The guns are blazing again near the historic town of Dodge City.
Not far from the Old West city where Wyatt Earp, Bat Masterson and Doc Holliday used their guns to keep law and order, the crackle of gunfire again carries across the southwest Kansas plains.
Lines of orange-clad hunters roll across endless fields, cackling rooster pheasants burst into the blue sky, and shots regularly ring out.
Yes, Dodge City — a place where the colorful history of the Old West and the excitement of pheasant hunting mesh — is alive and well again.
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In these parts, that’s big news. With its flat landscape, grassy habitat and endless milo fields, the Dodge City area had always been a center for pheasant hunting.
But a multiyear drought starting in 2011 put a big dent in that reputation. Pheasant populations plummeted, hunter numbers dropped and the area’s economy took a hit.
It’s amazing what some rain can do, though. After a year of good precipitation, the pheasants have made an amazing recovery. And suddenly, things are good in Dodge City again.
“We knew we’d have more birds,” said Dave Foster, the high school’s head football coach and an avid hunter. “But this is better than even we expected.
“This is full-fledged back to what it was four or five years ago.”
Judging by what Foster saw Monday as he led a group of eight hunters through private land he had permission to hunt, it was hard to argue.
As his Weimaraner, Tuffy, coursed through a thick CRP field (land in which farmers are compensated for idling marginal land), pheasants boiled out of the cover.
Shouts of “Hen!” carried across the field, warning other hunters of birds that were off-limits. But plenty of the bright-colored roosters that were fair game took flight, too.
As four bird dogs zig-zagged through the fields in advance of the line of hunters, “a pheasant hunt for the ages,” as one hunter put it, unfolded.
The hunters shot 11 pheasants in one CRP field alone and added another 10 in other fields. Dogs made difficult retrieves, hunters connected on impressive shots and Foster was excited about what the private land he hunts was producing.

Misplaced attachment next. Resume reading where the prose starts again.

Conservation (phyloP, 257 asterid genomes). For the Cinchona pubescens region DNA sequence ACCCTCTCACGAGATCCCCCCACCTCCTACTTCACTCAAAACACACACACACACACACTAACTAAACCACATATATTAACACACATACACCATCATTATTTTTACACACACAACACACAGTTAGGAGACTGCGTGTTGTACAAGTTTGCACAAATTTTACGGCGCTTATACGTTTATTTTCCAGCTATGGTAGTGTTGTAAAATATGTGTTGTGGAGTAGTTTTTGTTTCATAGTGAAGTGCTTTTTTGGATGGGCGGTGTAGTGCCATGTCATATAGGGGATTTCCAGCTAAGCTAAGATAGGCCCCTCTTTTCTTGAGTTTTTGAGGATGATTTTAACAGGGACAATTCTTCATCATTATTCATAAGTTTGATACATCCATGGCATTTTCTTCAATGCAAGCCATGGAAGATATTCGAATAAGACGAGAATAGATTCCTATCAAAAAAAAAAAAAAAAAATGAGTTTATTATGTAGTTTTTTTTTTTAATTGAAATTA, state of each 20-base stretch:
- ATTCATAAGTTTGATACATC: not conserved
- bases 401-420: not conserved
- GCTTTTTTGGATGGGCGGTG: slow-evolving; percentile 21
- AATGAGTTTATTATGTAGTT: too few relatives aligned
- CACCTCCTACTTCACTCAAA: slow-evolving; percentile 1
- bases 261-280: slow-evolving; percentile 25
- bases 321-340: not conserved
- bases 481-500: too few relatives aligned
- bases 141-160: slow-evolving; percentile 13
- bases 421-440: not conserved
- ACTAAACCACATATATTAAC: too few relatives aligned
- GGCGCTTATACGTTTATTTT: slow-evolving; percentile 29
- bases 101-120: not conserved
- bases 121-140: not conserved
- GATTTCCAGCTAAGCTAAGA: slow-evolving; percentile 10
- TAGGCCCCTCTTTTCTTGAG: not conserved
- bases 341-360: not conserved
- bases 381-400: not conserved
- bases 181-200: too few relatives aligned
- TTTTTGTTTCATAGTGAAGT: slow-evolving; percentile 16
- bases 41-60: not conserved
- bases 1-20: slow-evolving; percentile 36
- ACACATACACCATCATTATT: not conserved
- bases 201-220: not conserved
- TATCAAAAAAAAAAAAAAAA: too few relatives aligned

Foster, who is president of the Ford County Sportsman’s Club, was leading a group during an Outdoor Writers of Kansas conference.
Through the high school where he works, he actively promotes getting youngsters involved in the outdoors. On this trip, he arranged for three high school journalism students to tag along, taking notes for stories along with photos and videos.
“Some of these kids had never seen a pheasant before,” Foster said. “It’s good to get them out and see what hunting is all about.
“It’s a big part of life in this area.”
Indeed, Mayor Joyce Warshaw said, “hunting is Dodge City’s second tourist season.”
Hunters can get a feel for the area’s past when they visit the Boot Hill Museum, where guns reportedly owned by Earp and Masterson are on display. They also can stroll into saloons and the Boot Hill Casino, which keep the city’s wild, Wild West reputation alive.
Just a short way out of town, they see a landscape dominated by flat fields, big sky and few houses. Ideal pheasant country.
Foster learned about the excitement of hunting the colorful gamebirds when he lived in Beloit, another pheasant-hunting center.
“I remember sitting up in a tree stand, hunting deer, and watching the vehicles just streaming into the area for the pheasant opener,” he said. “It looked like Kansas City traffic.”
When he was named head football coach at Dodge City High School, he moved to what he deemed a perfect setting.
“I remember reading an outdoor magazine that listed the top 200 places in the United States for a hunter and fisherman to live, and Dodge City was listed,” Foster said. “I thought, ‘Wouldn’t it be great to live in one of those places?’
“Well, I am now, and I can’t think of a place where I’d rather live. We have good pheasant hunting, there are some big deer and landowners are telling me this year that they are seeing more quail than they ever have before.”